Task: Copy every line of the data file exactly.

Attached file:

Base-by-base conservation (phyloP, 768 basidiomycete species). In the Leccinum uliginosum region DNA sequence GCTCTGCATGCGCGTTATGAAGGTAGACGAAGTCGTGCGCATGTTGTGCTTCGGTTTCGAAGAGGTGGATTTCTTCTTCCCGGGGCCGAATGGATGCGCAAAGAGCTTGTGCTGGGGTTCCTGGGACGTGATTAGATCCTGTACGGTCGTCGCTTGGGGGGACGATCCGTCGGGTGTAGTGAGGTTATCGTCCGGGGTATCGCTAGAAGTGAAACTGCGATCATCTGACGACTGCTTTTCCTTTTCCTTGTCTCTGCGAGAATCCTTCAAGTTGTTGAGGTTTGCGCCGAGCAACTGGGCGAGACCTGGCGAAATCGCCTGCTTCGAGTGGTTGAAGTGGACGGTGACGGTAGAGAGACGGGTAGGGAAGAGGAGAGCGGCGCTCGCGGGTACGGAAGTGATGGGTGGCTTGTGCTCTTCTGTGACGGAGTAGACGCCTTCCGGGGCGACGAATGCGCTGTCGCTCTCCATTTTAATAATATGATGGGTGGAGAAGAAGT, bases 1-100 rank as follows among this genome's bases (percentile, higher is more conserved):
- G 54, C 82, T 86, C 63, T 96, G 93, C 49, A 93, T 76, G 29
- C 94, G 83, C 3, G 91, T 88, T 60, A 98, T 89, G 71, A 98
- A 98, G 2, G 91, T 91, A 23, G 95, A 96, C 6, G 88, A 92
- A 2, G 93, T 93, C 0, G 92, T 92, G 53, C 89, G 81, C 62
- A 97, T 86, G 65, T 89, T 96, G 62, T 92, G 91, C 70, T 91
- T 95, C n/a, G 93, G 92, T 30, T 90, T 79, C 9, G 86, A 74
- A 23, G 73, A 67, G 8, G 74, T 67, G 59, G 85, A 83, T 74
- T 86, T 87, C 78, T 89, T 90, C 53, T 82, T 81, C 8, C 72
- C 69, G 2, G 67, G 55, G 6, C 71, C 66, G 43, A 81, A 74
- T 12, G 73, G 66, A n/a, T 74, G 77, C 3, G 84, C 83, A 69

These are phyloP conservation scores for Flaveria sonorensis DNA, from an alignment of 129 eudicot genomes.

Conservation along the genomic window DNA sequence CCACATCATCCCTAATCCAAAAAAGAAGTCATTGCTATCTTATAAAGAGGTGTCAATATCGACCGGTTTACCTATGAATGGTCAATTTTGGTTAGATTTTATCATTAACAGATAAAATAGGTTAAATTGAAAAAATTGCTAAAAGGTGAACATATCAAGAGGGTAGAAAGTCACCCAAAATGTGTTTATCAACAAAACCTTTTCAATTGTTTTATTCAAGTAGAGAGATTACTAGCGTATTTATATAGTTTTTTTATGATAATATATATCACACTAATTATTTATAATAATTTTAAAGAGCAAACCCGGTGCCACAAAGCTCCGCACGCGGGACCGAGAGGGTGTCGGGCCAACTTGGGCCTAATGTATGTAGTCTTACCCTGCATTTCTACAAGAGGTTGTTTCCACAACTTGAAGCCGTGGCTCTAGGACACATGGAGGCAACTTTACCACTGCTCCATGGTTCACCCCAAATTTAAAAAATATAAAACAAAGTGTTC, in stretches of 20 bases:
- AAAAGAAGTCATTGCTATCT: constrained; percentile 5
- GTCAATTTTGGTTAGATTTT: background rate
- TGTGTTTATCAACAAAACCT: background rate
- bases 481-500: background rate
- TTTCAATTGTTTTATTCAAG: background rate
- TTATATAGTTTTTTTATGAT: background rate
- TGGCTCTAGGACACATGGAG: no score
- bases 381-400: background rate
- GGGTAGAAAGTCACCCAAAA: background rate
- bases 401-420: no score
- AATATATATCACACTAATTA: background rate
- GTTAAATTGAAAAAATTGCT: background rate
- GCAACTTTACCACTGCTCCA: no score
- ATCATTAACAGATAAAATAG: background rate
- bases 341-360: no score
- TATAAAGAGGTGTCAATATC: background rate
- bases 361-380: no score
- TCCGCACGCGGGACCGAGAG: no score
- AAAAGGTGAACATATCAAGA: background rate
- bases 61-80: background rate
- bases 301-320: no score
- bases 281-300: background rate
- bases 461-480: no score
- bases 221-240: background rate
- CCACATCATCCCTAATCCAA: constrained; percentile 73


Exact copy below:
Base-by-base conservation (phyloP, 768 basidiomycete species). In the Leccinum uliginosum region DNA sequence GCTCTGCATGCGCGTTATGAAGGTAGACGAAGTCGTGCGCATGTTGTGCTTCGGTTTCGAAGAGGTGGATTTCTTCTTCCCGGGGCCGAATGGATGCGCAAAGAGCTTGTGCTGGGGTTCCTGGGACGTGATTAGATCCTGTACGGTCGTCGCTTGGGGGGACGATCCGTCGGGTGTAGTGAGGTTATCGTCCGGGGTATCGCTAGAAGTGAAACTGCGATCATCTGACGACTGCTTTTCCTTTTCCTTGTCTCTGCGAGAATCCTTCAAGTTGTTGAGGTTTGCGCCGAGCAACTGGGCGAGACCTGGCGAAATCGCCTGCTTCGAGTGGTTGAAGTGGACGGTGACGGTAGAGAGACGGGTAGGGAAGAGGAGAGCGGCGCTCGCGGGTACGGAAGTGATGGGTGGCTTGTGCTCTTCTGTGACGGAGTAGACGCCTTCCGGGGCGACGAATGCGCTGTCGCTCTCCATTTTAATAATATGATGGGTGGAGAAGAAGT, bases 1-100 rank as follows among this genome's bases (percentile, higher is more conserved):
- G 54, C 82, T 86, C 63, T 96, G 93, C 49, A 93, T 76, G 29
- C 94, G 83, C 3, G 91, T 88, T 60, A 98, T 89, G 71, A 98
- A 98, G 2, G 91, T 91, A 23, G 95, A 96, C 6, G 88, A 92
- A 2, G 93, T 93, C 0, G 92, T 92, G 53, C 89, G 81, C 62
- A 97, T 86, G 65, T 89, T 96, G 62, T 92, G 91, C 70, T 91
- T 95, C n/a, G 93, G 92, T 30, T 90, T 79, C 9, G 86, A 74
- A 23, G 73, A 67, G 8, G 74, T 67, G 59, G 85, A 83, T 74
- T 86, T 87, C 78, T 89, T 90, C 53, T 82, T 81, C 8, C 72
- C 69, G 2, G 67, G 55, G 6, C 71, C 66, G 43, A 81, A 74
- T 12, G 73, G 66, A n/a, T 74, G 77, C 3, G 84, C 83, A 69

These are phyloP conservation scores for Flaveria sonorensis DNA, from an alignment of 129 eudicot genomes.

Conservation along the genomic window DNA sequence CCACATCATCCCTAATCCAAAAAAGAAGTCATTGCTATCTTATAAAGAGGTGTCAATATCGACCGGTTTACCTATGAATGGTCAATTTTGGTTAGATTTTATCATTAACAGATAAAATAGGTTAAATTGAAAAAATTGCTAAAAGGTGAACATATCAAGAGGGTAGAAAGTCACCCAAAATGTGTTTATCAACAAAACCTTTTCAATTGTTTTATTCAAGTAGAGAGATTACTAGCGTATTTATATAGTTTTTTTATGATAATATATATCACACTAATTATTTATAATAATTTTAAAGAGCAAACCCGGTGCCACAAAGCTCCGCACGCGGGACCGAGAGGGTGTCGGGCCAACTTGGGCCTAATGTATGTAGTCTTACCCTGCATTTCTACAAGAGGTTGTTTCCACAACTTGAAGCCGTGGCTCTAGGACACATGGAGGCAACTTTACCACTGCTCCATGGTTCACCCCAAATTTAAAAAATATAAAACAAAGTGTTC, in stretches of 20 bases:
- AAAAGAAGTCATTGCTATCT: constrained; percentile 5
- GTCAATTTTGGTTAGATTTT: background rate
- TGTGTTTATCAACAAAACCT: background rate
- bases 481-500: background rate
- TTTCAATTGTTTTATTCAAG: background rate
- TTATATAGTTTTTTTATGAT: background rate
- TGGCTCTAGGACACATGGAG: no score
- bases 381-400: background rate
- GGGTAGAAAGTCACCCAAAA: background rate
- bases 401-420: no score
- AATATATATCACACTAATTA: background rate
- GTTAAATTGAAAAAATTGCT: background rate
- GCAACTTTACCACTGCTCCA: no score
- ATCATTAACAGATAAAATAG: background rate
- bases 341-360: no score
- TATAAAGAGGTGTCAATATC: background rate
- bases 361-380: no score
- TCCGCACGCGGGACCGAGAG: no score
- AAAAGGTGAACATATCAAGA: background rate
- bases 61-80: background rate
- bases 301-320: no score
- bases 281-300: background rate
- bases 461-480: no score
- bases 221-240: background rate
- CCACATCATCCCTAATCCAA: constrained; percentile 73